ERNEST MITCHELL JR., Restorative Wellness & Self-Care Center, Outpatient Clinic Services

ANNOUNCEMENT

NEW OUTPATIENT OPENING

Bayview Hunters Point Foundation

ERNEST MITCHELL JR.

Restorative Wellness & Self-Care Center

Outpatient Clinic Services

 

Brief Overview

The Ernest Mitchell Jr. Restorative Wellness & Self-Care Center will provide outpatient treatment services that support patients with stabilization, establishing and maintaining recovery in addition to managing substance use disorders to achieve self-determination and experience an increased quality of life. Patients who have been diagnosed with substance use disorders are covered under DMC when prescribed by a physician as medically necessary.

 

The components of Outpatient Treatment Services are:

· Intake

· Individual and Group Counseling

· Psychoeducation

· Medication Services

· Collateral Services

· Crisis Intervention Services

· Treatment Planning and Discharge Services

 

Individual counseling is provided only for the purposes of intake, crisis intervention, collateral services, and treatment and discharge planning. Each OPT participant will receive at least two group face-to-face counseling sessions every thirty days focused on achieving goals they’ve set in treatment planning including but not limited to housing, mental health, self-care, family, job/school, their relationship to substance use, etc. Group sessions may last up to 90 minutes

 

OPT Services

Inclusive of the above list, OPT services include admissions, physical examinations, medical direction, body specimen screens, TB tests, linkage to BVHPF wraparound services or other resources, will be provided by staff that is lawfully authorized to provide, prescribe and/or order these services within their scope of practice or licensure.

 

Group Counseling

Group counseling sessions shall focus on short-term personal challenges not limited to family, relationships, job/school, health, their relationship to substance abuse, etc. Patients shall receive at least two group counseling sessions per month unless waived by a physician. Groups shall be conducted with no less than two and no more than twelve participants at the same time.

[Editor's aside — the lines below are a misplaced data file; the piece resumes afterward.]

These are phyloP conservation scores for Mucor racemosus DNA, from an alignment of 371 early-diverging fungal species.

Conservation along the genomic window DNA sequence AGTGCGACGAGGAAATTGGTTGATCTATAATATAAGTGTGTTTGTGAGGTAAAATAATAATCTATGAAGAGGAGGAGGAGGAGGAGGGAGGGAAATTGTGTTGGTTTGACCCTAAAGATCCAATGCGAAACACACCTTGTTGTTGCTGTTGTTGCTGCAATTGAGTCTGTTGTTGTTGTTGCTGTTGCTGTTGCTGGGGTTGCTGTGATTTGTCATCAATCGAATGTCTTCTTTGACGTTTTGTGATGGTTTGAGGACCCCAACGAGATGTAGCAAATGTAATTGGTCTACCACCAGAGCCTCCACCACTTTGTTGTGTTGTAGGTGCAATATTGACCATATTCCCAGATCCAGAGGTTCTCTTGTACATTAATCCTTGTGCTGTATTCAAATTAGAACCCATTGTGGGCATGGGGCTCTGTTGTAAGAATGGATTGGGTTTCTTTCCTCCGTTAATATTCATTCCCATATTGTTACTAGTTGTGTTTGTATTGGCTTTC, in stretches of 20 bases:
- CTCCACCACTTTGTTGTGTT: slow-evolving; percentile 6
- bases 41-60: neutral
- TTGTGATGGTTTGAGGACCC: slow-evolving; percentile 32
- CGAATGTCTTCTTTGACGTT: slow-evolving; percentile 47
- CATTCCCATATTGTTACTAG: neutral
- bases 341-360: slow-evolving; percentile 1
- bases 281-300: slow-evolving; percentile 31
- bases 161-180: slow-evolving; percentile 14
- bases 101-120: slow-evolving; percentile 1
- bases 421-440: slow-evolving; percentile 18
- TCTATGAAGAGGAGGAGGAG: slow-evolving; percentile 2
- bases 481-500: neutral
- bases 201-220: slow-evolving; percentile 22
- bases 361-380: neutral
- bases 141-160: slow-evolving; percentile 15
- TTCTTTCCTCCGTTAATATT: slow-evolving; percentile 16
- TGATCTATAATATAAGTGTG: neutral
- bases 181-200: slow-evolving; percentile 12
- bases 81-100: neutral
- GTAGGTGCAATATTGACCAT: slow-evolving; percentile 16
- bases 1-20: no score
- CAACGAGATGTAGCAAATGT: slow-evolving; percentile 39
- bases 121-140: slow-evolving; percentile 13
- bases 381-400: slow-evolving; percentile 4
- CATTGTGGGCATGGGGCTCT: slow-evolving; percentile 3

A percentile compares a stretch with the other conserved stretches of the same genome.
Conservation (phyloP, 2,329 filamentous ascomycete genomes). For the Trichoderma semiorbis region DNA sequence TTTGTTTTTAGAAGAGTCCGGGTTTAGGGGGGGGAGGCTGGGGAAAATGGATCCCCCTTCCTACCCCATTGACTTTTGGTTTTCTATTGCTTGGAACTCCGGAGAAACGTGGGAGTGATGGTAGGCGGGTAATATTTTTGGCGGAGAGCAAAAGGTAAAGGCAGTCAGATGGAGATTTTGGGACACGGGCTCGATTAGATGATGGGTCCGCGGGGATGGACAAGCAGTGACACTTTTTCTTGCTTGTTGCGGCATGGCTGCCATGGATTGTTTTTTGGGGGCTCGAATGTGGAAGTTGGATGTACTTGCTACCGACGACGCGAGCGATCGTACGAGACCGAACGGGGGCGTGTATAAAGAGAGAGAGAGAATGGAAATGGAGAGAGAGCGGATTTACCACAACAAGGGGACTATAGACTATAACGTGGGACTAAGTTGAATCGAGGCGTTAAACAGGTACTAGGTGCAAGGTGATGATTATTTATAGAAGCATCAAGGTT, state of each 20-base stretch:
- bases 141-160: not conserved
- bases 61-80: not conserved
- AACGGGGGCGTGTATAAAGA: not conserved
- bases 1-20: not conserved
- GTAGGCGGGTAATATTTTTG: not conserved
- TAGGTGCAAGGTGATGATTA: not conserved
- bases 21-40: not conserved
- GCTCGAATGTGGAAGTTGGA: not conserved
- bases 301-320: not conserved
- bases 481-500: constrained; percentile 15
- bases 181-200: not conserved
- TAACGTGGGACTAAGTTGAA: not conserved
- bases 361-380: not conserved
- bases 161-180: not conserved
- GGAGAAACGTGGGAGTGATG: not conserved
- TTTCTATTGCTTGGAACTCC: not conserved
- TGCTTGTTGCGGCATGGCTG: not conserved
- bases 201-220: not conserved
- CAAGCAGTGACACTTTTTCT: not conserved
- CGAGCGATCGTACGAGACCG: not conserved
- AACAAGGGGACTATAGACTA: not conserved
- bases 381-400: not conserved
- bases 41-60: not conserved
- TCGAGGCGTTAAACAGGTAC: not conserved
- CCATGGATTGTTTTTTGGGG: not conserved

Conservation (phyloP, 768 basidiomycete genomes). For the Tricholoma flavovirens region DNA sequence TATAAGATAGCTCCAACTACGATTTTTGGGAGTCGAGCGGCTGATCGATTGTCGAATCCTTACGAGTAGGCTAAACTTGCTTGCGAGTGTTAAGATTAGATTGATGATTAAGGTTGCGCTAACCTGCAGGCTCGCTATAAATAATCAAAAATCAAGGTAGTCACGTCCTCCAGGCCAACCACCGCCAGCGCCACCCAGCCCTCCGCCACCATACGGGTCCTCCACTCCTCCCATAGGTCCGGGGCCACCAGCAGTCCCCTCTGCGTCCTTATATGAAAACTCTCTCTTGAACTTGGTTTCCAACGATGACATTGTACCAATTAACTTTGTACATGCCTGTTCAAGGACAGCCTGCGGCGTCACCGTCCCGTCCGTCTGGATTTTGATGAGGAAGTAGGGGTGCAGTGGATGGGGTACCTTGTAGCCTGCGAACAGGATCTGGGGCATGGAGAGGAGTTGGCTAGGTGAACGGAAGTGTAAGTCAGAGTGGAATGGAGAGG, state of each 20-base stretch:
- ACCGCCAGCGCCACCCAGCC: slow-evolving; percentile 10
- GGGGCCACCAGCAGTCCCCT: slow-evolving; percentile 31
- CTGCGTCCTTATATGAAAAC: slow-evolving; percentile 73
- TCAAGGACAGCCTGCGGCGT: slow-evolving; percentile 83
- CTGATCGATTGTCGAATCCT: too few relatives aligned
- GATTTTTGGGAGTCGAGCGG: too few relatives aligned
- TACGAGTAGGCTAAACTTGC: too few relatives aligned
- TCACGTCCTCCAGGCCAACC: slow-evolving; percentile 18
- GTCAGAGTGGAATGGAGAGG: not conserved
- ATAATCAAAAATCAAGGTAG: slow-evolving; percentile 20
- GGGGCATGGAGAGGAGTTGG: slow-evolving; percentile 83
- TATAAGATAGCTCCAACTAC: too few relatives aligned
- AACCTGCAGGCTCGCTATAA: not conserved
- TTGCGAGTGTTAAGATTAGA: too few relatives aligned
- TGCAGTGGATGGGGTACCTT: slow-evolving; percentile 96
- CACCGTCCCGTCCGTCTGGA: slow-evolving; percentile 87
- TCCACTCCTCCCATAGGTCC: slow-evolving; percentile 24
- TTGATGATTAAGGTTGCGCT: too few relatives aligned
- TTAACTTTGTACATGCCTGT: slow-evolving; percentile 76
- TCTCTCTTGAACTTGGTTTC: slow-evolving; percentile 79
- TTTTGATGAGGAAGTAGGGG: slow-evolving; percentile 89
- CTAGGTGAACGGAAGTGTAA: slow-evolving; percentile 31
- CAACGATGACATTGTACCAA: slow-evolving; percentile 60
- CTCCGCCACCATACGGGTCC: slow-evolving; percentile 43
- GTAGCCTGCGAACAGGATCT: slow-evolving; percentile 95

Individual Counseling

Individual counseling sessions consists of fifty minutes and are limited to goals set in the treatment plan, intake, crisis intervention, collateral services, linkages and treatment and discharge planning. Participants to receive a minimum of one face to face individual counseling session each month.

 

SELF-CARE

The Ernest Mitchell Jr. Restorative Wellness & Self-Care Center will be a beacon in the community that is accessible to all members to facilitate self-empowerment, wellness and safety. Our goal is to increase the community’s ownership of the center and have a steady flow of participants utilizing services to meet their needs.

In accordance with BVHPF’s mission to build a community that is safe, empowered, clean and healthy, Self-Care services will be provided by onsite qualified individual practitioners in areas of acupuncture, massage, meditation, nutrition, therapy, etc. These services will be accessible to the entire community including employees, homeowners, patients. Services maybe offered on a sliding scale.


Black History Month

To me, Black History Month is an opportunity to rewrite and reclaim the narrative. History has always been recorded and recited from the perspective of the majority. That is neither right nor wrong, good nor bad – it simply “is.” For one month of the year, the nation’s focus is on the contributions of African Americans. It is an opportunity to reflect on both the contributions and challenges of black Americans throughout history.

It is a time to celebrate the contributions of people like Solomon Carter Fuller, MD, a pioneering African-American psychiatrist who made significant contributions to the study of Alzheimer’s disease, or Mamie Phipps Clark, Ph.D., the first African-American woman to earn a doctorate degree in psychology from Columbia University.

Black History Month is a time to be more inclusive. To seek to understand what is “not” recorded in history that highlights the greatness of our country and richness of our collective heritage. It is also a time to ask, “What if?” What if we didn’t have to review and define black history through the prisms of stigma and historical adversity, which includes race-based exclusion from health, educational, social and economic resources. What if “history” were inclusive of the contributions of all people … every month?